Stories of kids using perfectly logical arguments, and arriving at perfectly wrong conclusions.
Tagged with “children” (5)
On October 3, 1955, the Mickey Mouse Club debuted on television. As we all now know, the show quickly became a cultural icon, one of those phenomena that helped define an era.
What is less remembered but equally, if not more, important, is that another transformative cultural event happened that day: The Mattel toy company began advertising a gun called the "Thunder Burp."
I know — who’s ever heard of the Thunder Burp?
Well, no one.
The reason the advertisement is significant is because it marked the first time that any toy company had attempted to peddle merchandise on television outside of the Christmas season.
Rethinking Teaching: How Online Learning Can and Should Completely Alter Your View of Education (Roger C. Schank)
This podcast features a recording of the keynote address by Roger C. Schank at the SITE 2007 conference in San Antonio, Texas, on March 26, 2007. The abstract of Roger’s keynote was: Modern technology seems to have influenced every area of our society, but it has had very little effect on our conceptions of teaching and learning. We still believe that someone who knows a lot should stand up and tell what he knows to people who know less. We believe that this methodology makes sense despite the fact there is no other arena in which this kind of interaction takes place. We don’t lecture to our children; we let them experience life and try to help along the way. We don’t lecture to the people who work for us; we let them do their jobs and try to help as we can. But when we design schools, whether they are on line schools, schools with campuses, or training courses, we still hold firm to the old idea: talk and people will learn. Unfortunately this methodology, derived from a time when only the lecturer could read and so it made sense for him to read to people is not simply out of date, it doesn’t actually work. What is the point of technology in education if it fails to enable experience? Technology in education is really a Trojan horse, allowing a revolution to begin. The way we teach is wrong and what we teach if wrong. Computers can fix both if we allow it. To do this we must look at how people actually learn, how the teacher’s role needs to be completely rethought, and how computer can re-create real life environments.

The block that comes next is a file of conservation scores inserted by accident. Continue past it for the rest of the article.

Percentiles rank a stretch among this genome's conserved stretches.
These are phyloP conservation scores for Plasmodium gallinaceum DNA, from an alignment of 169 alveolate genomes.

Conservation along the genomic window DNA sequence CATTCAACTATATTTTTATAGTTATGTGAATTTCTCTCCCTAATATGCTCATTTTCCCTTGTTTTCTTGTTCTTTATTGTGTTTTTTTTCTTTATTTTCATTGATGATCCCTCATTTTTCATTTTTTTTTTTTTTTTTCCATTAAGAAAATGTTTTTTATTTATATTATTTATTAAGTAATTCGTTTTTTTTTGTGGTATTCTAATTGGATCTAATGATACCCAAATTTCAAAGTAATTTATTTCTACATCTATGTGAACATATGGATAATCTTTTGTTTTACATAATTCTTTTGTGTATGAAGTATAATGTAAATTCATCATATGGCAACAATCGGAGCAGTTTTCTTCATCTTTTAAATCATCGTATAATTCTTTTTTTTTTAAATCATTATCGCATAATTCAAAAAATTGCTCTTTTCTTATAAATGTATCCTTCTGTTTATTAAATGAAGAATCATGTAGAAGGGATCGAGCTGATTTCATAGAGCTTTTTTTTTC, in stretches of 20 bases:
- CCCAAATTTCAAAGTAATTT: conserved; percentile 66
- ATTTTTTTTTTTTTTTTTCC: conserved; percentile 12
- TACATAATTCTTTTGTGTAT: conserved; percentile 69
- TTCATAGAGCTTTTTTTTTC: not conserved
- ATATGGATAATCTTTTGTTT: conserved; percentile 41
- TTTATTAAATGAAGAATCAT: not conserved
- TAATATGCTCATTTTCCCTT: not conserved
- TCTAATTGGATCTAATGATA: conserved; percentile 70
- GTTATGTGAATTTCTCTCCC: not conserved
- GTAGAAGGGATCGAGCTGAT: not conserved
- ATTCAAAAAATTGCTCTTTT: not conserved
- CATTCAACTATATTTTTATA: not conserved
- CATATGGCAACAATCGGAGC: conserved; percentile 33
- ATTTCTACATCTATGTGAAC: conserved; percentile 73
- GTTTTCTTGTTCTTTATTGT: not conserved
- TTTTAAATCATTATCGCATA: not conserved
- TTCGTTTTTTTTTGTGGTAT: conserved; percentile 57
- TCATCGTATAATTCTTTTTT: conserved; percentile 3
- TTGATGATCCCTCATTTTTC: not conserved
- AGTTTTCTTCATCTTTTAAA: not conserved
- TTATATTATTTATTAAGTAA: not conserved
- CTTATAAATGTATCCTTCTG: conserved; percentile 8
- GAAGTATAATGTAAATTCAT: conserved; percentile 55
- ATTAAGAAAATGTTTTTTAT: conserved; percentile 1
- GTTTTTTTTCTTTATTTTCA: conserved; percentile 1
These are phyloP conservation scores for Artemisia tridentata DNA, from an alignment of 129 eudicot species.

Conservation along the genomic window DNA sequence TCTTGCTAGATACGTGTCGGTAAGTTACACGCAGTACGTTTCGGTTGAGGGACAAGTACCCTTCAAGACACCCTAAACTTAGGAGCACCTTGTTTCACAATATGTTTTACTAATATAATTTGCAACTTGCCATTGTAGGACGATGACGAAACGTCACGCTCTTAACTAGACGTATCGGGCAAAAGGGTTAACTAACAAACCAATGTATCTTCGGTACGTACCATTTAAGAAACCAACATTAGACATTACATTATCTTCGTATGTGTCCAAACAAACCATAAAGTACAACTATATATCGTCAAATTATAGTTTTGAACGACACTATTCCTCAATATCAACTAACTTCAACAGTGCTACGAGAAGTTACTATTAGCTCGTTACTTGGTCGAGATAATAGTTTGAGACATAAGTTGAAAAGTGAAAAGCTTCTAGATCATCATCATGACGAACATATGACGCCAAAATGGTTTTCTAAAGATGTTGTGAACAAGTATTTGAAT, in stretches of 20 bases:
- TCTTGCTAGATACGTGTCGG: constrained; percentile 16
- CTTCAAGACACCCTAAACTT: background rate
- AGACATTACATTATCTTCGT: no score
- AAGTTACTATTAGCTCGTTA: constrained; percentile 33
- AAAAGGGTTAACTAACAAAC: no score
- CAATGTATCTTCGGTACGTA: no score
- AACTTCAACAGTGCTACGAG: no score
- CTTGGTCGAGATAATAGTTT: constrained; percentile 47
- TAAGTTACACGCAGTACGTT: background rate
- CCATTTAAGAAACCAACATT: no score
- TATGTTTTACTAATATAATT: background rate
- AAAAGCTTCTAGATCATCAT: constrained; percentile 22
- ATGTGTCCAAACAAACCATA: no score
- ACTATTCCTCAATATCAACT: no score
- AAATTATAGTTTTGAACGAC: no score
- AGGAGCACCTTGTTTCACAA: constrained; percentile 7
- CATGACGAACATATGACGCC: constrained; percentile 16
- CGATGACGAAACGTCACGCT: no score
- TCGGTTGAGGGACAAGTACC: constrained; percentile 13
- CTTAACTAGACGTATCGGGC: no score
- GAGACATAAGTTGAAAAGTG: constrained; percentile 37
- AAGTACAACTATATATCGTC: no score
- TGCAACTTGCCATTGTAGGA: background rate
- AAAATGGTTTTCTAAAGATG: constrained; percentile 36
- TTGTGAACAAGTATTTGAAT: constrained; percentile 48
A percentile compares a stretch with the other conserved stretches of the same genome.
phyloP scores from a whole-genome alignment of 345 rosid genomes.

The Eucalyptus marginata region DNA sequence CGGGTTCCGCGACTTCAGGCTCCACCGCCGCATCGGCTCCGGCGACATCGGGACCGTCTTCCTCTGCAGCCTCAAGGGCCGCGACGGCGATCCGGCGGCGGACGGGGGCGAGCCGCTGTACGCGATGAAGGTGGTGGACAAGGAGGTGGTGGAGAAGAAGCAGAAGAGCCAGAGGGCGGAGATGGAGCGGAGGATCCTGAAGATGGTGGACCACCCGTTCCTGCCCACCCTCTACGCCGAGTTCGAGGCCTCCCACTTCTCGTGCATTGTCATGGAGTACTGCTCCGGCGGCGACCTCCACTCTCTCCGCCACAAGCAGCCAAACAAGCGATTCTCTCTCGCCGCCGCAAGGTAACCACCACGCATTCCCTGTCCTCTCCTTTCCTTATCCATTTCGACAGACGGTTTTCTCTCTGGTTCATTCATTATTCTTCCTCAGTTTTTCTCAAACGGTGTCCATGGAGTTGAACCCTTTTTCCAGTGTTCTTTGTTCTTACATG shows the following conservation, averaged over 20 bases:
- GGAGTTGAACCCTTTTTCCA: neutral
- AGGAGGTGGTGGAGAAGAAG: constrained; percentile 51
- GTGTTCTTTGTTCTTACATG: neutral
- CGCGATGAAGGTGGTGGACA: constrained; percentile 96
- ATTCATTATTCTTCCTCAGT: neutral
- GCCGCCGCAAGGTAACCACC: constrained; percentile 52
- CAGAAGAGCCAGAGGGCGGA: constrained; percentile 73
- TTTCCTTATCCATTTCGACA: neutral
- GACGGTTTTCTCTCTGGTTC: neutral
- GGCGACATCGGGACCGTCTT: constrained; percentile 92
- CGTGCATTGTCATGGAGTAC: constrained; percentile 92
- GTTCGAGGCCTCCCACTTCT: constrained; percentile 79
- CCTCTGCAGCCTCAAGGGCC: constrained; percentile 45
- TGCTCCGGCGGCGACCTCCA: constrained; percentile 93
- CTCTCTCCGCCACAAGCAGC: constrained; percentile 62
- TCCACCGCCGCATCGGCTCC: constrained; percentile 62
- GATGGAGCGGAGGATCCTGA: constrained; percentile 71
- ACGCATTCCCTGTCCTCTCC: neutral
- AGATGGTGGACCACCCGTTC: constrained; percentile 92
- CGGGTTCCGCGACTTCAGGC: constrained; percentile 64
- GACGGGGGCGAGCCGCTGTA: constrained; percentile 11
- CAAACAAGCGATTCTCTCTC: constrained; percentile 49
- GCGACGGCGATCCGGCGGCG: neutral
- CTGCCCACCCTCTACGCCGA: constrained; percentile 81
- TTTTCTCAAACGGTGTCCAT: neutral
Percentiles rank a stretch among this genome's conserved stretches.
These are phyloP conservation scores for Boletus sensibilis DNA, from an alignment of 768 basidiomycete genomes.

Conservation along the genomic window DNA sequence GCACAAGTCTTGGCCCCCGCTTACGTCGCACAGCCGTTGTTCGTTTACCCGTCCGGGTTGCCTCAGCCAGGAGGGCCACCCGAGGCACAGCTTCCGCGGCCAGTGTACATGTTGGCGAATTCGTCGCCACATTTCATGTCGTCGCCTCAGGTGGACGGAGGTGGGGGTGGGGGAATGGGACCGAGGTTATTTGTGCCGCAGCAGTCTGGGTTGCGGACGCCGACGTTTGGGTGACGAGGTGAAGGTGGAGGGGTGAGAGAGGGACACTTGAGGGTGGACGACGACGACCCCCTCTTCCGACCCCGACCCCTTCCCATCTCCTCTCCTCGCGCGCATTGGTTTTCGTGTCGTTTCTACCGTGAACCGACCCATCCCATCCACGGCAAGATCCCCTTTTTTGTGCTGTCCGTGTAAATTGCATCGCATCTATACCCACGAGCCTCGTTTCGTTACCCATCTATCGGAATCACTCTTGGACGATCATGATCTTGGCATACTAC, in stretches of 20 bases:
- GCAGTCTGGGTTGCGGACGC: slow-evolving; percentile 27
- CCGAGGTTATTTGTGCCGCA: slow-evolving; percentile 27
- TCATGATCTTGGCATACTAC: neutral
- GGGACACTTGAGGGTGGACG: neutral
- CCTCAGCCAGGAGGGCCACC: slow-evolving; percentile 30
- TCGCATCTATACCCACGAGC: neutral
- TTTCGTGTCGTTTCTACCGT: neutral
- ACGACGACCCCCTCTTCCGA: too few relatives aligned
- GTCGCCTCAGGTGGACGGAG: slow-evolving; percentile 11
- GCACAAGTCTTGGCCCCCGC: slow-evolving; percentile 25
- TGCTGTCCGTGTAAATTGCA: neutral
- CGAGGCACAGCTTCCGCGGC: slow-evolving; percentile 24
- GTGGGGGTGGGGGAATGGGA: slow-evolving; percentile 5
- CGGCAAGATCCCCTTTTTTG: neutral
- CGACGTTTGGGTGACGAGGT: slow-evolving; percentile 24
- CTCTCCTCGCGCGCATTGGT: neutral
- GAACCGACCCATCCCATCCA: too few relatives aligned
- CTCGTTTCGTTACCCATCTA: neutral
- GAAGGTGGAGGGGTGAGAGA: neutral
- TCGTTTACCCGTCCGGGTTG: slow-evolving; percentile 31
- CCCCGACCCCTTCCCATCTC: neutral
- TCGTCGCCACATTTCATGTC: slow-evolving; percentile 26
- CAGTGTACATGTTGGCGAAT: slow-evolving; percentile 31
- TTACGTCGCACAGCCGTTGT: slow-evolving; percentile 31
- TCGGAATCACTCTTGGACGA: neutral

Big box education is on the way out. Instead, imagine a future with schools of every variety available for mixing and matching, like sushi on a platter. Micro-schools, Waldorf Schools, part-time schools and more. And non-school alternatives like internships and single classes. That’s the future as seen by Matt Hern, an advocate for what he calls de-schooling. In this hour of To the Best of Our Knowledge, learning outside the box. And, redefining normal for kids on the short bus.
Jonathan Mooney says that "normal" is a social construct, not a medical one. Dan Zanes writes music for children of all ages. Matt Hern advocates alternative education. Michel Piechowski describes the way gifted children experience their lives. Sherman Alexie tries to teach an end to tribalism.
Hugo Award nominee and winner Charles Stross is in studio to chat about his latest book, Saturn’s Children. Charles explains how the story is really a Heinlein styled period piece, an homage to Heinlein’s late period, and tells the story of an android designed to be a sex robot for humans, only humans have gone extinct before she rolls off the assembly line.
Why else would a robot have been built with nipples?
The talk ranges from the appeal of Heinlein, the book sales percentages in the UK, and about the next few books he is working on, a sequl to Halting State, and more in the Merchant Princes series.